In his series Aguas Malas, Cuban artist Leslie Sardinias imagines an underwater world between his homeland and the United States. These 90 miles represent a contemporary Atlantis, rife with the memories of those who were not able to complete the journey. Ciénaga, I, (“swamp”) mixed media on Katoishi paper, is a subaqueous biosphere in which natural elements swirl around tendrils of newsprint. The winner of the Lorenzo de Medici Award at the Florence Biennale, Sardinias has been exhibited at the National Museum of Fine Art in Havana and the Angel Museum in Segovia, Spain.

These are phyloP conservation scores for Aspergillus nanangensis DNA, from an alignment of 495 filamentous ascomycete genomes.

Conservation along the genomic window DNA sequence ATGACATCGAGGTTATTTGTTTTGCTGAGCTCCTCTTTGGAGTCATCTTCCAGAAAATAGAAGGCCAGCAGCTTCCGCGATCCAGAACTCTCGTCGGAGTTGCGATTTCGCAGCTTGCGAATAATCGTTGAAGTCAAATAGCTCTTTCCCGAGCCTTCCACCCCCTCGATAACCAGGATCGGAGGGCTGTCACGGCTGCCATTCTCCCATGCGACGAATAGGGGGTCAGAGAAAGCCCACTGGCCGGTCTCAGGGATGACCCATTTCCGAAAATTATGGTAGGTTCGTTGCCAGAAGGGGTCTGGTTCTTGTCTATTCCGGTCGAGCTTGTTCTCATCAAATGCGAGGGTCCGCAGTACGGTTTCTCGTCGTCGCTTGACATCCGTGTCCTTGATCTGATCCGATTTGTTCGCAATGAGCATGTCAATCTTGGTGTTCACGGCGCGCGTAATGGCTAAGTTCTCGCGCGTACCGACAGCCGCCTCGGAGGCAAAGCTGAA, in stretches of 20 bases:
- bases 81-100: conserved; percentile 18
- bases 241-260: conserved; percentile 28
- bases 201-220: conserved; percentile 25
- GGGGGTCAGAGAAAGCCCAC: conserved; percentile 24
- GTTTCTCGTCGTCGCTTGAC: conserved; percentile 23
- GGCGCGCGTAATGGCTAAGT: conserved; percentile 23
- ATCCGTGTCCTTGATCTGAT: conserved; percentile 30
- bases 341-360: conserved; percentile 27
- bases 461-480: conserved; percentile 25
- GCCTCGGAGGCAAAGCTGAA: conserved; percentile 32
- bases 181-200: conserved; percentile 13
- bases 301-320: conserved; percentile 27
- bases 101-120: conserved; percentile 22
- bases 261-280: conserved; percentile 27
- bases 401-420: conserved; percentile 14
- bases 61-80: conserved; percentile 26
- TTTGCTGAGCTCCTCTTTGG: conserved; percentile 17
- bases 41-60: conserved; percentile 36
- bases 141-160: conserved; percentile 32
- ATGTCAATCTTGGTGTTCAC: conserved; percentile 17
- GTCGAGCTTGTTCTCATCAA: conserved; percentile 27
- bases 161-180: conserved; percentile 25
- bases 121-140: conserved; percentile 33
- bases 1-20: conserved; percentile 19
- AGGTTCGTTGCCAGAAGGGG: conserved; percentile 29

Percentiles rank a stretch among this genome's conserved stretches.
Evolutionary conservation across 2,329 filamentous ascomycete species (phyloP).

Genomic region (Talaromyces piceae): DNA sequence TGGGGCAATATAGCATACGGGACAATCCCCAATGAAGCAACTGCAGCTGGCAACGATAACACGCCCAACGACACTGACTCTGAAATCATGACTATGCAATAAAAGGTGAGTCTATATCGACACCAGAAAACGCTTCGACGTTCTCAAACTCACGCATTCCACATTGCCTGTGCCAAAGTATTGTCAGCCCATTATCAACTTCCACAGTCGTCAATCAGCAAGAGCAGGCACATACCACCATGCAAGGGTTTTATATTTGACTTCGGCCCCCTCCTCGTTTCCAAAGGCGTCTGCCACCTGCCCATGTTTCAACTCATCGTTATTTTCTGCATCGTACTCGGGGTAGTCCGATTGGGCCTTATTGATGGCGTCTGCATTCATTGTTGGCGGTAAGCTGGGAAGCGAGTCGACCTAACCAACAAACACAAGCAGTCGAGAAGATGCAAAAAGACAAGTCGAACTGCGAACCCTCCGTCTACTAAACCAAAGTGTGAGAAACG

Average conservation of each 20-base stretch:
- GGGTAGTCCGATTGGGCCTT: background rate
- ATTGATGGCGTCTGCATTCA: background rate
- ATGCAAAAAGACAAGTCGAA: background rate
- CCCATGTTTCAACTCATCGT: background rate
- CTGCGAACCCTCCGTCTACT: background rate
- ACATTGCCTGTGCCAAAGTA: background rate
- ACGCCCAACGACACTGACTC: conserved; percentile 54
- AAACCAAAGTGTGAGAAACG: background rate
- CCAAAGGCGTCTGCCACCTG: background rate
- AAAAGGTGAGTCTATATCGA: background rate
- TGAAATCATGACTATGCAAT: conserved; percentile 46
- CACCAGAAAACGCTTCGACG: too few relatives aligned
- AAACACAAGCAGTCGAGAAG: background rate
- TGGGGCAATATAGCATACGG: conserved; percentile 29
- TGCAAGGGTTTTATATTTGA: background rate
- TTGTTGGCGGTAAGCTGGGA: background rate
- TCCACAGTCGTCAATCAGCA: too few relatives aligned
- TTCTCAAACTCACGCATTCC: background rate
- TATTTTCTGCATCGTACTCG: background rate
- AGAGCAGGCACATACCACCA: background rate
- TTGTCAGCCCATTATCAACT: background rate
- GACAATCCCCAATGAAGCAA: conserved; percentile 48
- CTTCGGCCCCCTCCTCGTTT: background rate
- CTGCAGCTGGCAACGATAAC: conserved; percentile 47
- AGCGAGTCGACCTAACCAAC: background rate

Signature: On verso
Image rights: Courtesy of Leslie Sardinias Studio
About Leslie Sardinias
Cuban artist Leslie Sardinias works across a variety of mediums in his New York City studio, from drawing to performance. Of central concern to Sardinias is the relationship between the United States and Cuba–both in terms of the immigrant experience and the geopolitical chess game that has played out between the two for over a century. As a point of entry into these complex issues, he often employs the motif of the sea as a way to explore the ideas of boundaries, economic and cultural exchange, and transnational communication. Sardinias has been exhibited around the world at institutions like the Museum of Fine Arts of Havana and the Florence Biennale and can also be found in many prominent collections, including the Spanish Royal Collection and the Melia Cohiba Collection.
Cuban, b. 1974